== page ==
Everyone interprets death and handles death in their own way. And, for each person, there is always, at least, one loss that is more difficult to handle than all else.
As a child, I had trouble understanding death. As Tim O’Brien once wrote, “How can someone so incredibly alive be so incredibly dead?” One day you’re laughing together, expecting nothing less than the good time you’re having and then the next day, you actually have someone less. It’s a heavy burden to bear and a heavy thought to wrap your head around, especially when you’re realizing it for the first time.
I asked my mother about it, still thinking that she knew everything, even the unknown. I felt like I was preparing myself, making sure that I got all the information I could so that I could be prepared, just in case it happened to someone I knew, or to myself. I considered every little detail, making sure that God didn’t forget toilets when he created Heaven. Then it occurred to me. When I cross that boundary line, what would happen to the world that I left behind?
“Instead of drifting along like a leaf in a river, understand who you are and how you come across to people and what kind of an impact you have on the people around you and the community around you and the world, so that when you go out, you can feel you have made a positive difference.”-Jane Fonda
Obviously, life goes on. While people grieve, sometimes for the rest of their lives, it doesn’t take over their entire being. However, one of my biggest concerns is: Is it all for nothing?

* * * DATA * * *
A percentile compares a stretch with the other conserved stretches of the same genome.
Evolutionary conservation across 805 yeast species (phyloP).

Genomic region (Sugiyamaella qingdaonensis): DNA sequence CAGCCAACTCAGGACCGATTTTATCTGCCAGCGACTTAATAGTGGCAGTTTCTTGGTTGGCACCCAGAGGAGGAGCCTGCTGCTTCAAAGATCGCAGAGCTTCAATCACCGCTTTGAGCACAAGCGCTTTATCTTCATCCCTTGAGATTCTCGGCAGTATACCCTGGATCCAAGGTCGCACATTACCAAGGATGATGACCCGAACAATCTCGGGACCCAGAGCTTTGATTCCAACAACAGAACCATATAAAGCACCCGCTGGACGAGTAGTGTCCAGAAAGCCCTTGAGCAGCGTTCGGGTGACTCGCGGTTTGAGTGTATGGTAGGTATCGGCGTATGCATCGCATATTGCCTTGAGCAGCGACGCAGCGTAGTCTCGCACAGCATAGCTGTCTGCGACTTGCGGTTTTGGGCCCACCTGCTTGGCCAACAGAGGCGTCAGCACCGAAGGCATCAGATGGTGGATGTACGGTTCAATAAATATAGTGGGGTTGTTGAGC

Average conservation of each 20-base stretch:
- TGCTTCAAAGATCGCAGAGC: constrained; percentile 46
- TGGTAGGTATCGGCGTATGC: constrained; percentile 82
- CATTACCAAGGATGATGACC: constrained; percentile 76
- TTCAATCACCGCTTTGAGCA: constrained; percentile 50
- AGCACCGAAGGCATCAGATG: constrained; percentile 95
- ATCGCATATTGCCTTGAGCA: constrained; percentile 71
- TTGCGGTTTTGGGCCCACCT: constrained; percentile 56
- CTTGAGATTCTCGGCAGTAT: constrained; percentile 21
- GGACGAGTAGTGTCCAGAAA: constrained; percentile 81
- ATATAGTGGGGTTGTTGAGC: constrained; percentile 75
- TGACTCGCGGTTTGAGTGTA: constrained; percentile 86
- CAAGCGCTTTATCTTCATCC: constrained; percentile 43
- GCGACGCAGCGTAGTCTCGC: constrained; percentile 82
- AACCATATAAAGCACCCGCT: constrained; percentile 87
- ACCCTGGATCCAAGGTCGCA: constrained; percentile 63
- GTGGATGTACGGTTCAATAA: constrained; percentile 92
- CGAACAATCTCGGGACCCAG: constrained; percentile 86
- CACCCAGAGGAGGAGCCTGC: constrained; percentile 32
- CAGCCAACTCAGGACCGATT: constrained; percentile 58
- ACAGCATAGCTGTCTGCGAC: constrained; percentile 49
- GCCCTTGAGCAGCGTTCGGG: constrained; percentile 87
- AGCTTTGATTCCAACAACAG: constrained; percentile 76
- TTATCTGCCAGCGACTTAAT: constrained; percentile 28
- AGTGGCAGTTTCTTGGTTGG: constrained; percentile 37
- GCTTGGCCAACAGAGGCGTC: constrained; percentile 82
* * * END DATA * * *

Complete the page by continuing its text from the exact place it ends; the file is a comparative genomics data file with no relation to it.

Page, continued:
Can you imagine how many people came and left this earth and never left an impression on it? What if I became one of those people? That’s a thought that’ll bring you down.
Another question I asked my mother, that being the time when was I still very much into cartoons, was if Spongebob Squarepants going to die? Her answer, curiously enough, was no, he wasn’t going to die…because he’s a cartoon. And, cartoons supposedly live forever.
That’s the thing with images. They really can live forever whether it’s on paper, on the screen, or in your head. It may not be completely clear or accurate in your mind, but there is some vague conception of our loss. Some call it remembrance. Just like a photograph, it can fade within time and may not be significant to every person in the world, but if it’s significant to you, then it has a purpose in the world. And, that isn’t such a dreary thought.
“If you think you’re too small to have an impact, try going to bed with a mosquito.”-Anita Roddick
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